Sept. 11: A window of opportunity
    Garang’s stop at ISU in March was sandwiched between meetings with high-ranking U.S. officials – including former U.S. President Jimmy Carter and Defense Secretary Colin Powell – and dignitaries in London, Brussels, and Oslo. The purpose of the world tour was to take advantage of what he calls “a window of opportunity” created by Sept. 11.

    Suddenly, there are new, compelling reasons for northern Sudan to enter the good graces of the United States. After Sept. 11, being identified as an extremist Muslim nation meant also potentially becoming a target of the United States’ war on terrorism. “Khartoum was afraid that they might be treated like the Taliban,” says Garang. “They started to cooperate with the United States and provide information about Bin Ladin and the al-Qaida.”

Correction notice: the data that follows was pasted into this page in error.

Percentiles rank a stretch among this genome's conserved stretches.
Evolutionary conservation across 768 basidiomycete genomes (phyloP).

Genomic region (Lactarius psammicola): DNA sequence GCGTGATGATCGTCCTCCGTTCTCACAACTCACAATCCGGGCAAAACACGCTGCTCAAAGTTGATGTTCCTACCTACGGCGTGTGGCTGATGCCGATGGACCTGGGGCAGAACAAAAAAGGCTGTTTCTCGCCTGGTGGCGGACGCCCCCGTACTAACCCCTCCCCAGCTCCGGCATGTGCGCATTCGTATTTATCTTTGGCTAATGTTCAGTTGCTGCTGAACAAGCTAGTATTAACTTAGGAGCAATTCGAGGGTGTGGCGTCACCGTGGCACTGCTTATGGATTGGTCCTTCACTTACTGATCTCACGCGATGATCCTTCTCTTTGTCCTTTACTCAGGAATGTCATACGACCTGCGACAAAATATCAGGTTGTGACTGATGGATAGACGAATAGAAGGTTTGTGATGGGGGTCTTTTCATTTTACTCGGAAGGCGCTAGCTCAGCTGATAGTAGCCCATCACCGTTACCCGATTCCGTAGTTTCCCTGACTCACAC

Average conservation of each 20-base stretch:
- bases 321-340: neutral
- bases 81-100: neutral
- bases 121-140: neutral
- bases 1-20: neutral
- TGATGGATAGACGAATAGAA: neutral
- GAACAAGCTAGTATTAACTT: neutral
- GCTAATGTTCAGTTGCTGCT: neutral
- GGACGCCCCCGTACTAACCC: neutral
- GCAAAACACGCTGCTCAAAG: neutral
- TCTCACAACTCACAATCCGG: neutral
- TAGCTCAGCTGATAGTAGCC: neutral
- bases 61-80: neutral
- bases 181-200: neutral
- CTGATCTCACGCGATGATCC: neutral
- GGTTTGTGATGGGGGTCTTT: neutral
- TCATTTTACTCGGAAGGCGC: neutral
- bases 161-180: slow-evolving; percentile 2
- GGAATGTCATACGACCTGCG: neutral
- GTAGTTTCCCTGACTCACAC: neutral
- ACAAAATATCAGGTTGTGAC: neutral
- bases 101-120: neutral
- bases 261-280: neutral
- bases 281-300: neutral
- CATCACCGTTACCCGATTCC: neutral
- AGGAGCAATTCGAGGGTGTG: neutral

The United States can use northern Sudan’s conciliatory, post-Sept. 11 attitude to broker peace between the south and the north, says Garang. Also, if the north backs away from its identity as an extremist Islamic regime, this may also translate into relief from religious persecution for Christians in the south.

    Oil production results in genocide